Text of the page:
In the meantime, it’s likely that the escalation of nation state offensive activity will trickle down into the cybercrime underground – as evidenced most clearly in the NSA exploits used to spread WannaCry ransomware in 2017. For van der Walt, “government investment into offensive cyber capabilities is like air being blown into a balloon.”
“Everything offensive is getting bigger and badder and governments are producing an entire new generation of ‘cyber warriors’ with training, skills, experience and exposure that has never been seen before,” he concluded. “Eventually these people will leave military service (like all soldiers eventually do) and find their way into the civilian landscape in one form or another. Many will undoubtedly end up somewhere else in the Cyber Military Complex, but the rest of the world (including crime) will no doubt also be impacted by their experiences.”
This week I’ve been looking at the news that NATO’s set to ratify a new cyber policy which first made public back in June. So far, so boring you might think.
Well, actually this one is pretty significant in that it seeks to extend Article 5 – the collective defence clause that if someone strikes at one NATO member they strike at them all – to the cyber world.
In doing so NATO is going further than individual governments in trying to establish international principles that a cyber attack can be considered the same as a traditional military strike.
However, the chances of the alliance actually invoking Article 5 are pretty slim – as KPMG cyber security partner Stephen Bonner told me it has only happened once before, after 9/11.
“The reality is that few cyber attacks are likely to be of sufficient scale and impact to justify invoking Article 5 – and they would not happen in isolation from a broader deterioration in international security. In other words, if there was a state attack then it would have a broader context,” he added.
“This announcement is primarily a rhetorical point which is possibly aimed at having a deterrent effect.”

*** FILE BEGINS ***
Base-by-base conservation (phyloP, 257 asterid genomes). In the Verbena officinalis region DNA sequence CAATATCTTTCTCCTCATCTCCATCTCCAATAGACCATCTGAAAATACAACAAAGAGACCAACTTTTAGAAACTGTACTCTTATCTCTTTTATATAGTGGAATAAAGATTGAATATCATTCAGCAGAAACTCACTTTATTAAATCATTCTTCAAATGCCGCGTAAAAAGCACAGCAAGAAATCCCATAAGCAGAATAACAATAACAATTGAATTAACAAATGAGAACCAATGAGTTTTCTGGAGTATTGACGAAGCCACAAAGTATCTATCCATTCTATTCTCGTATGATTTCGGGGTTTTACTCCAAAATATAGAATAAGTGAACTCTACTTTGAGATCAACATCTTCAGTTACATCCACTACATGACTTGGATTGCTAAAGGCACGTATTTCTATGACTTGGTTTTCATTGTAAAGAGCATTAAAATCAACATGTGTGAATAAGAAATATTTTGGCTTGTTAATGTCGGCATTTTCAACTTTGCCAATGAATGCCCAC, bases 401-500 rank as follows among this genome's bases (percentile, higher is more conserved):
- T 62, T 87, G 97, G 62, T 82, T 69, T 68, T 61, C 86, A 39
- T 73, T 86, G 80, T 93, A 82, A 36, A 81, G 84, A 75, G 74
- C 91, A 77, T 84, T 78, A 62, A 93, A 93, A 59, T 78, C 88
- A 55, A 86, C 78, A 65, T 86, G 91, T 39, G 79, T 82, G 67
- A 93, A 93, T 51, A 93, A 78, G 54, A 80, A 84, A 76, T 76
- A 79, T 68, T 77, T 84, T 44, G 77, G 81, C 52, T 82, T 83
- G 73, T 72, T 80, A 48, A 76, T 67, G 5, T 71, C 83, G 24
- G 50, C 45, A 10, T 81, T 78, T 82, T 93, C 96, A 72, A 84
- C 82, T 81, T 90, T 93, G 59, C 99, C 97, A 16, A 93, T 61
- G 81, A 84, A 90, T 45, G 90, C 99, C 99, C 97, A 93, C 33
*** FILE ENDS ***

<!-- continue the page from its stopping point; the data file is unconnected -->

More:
That said, I think it’s still an important step.
Some might argue that the lack of clarity around what would be considered an act of cyber war kind of diminishes its value, but as McAfee director of cybersecurity, Jarno Limnéll, told me, this is the right thing to do tactically.
“I think this is wise policy, spelling out a clear threshold would encourage adversaries to calibrate their attacks to inflict just enough damage to avoid retaliation,” he argued.
Elsewhere, consultancy BAE Systems Applied Intelligence also welcomed the news.
“Cyber criminals do not respect national boundaries so protecting national interests will require increasing international cooperation,” a spokesperson told me by email.
“It is therefore encouraging to see the increasing priority which cyber is being given in NATO’s agenda. This complements multiple other initiatives nationally and internationally to address a growing security risk and help secure the systems we are increasingly reliant on.”
The new policy will not just concentrate on collective defence clause, of course, and BAE also welcomed the increasing focus on intelligence sharing between member countries and with the private sector.
Whatever the efficacy of NATO’s move, it once again underscores the increasing importance being attached to cyber channels by politicians and military leaders.
As Limnéll said, these are necessary steps given the relative immaturity of the industry.
“We have to remember that we are just living the dawn of the cyber warfare era and the ‘cyber warfare playbook’ is pretty empty,” he told me.
“Most of the destructive cyber tools being developed haven’t been actively deployed. Capabilities to do real damage via cyber attacks are a reality but fortunately there has not been the will to use these yet. However, that is one option, as a continuation of politics, for countries nowadays.”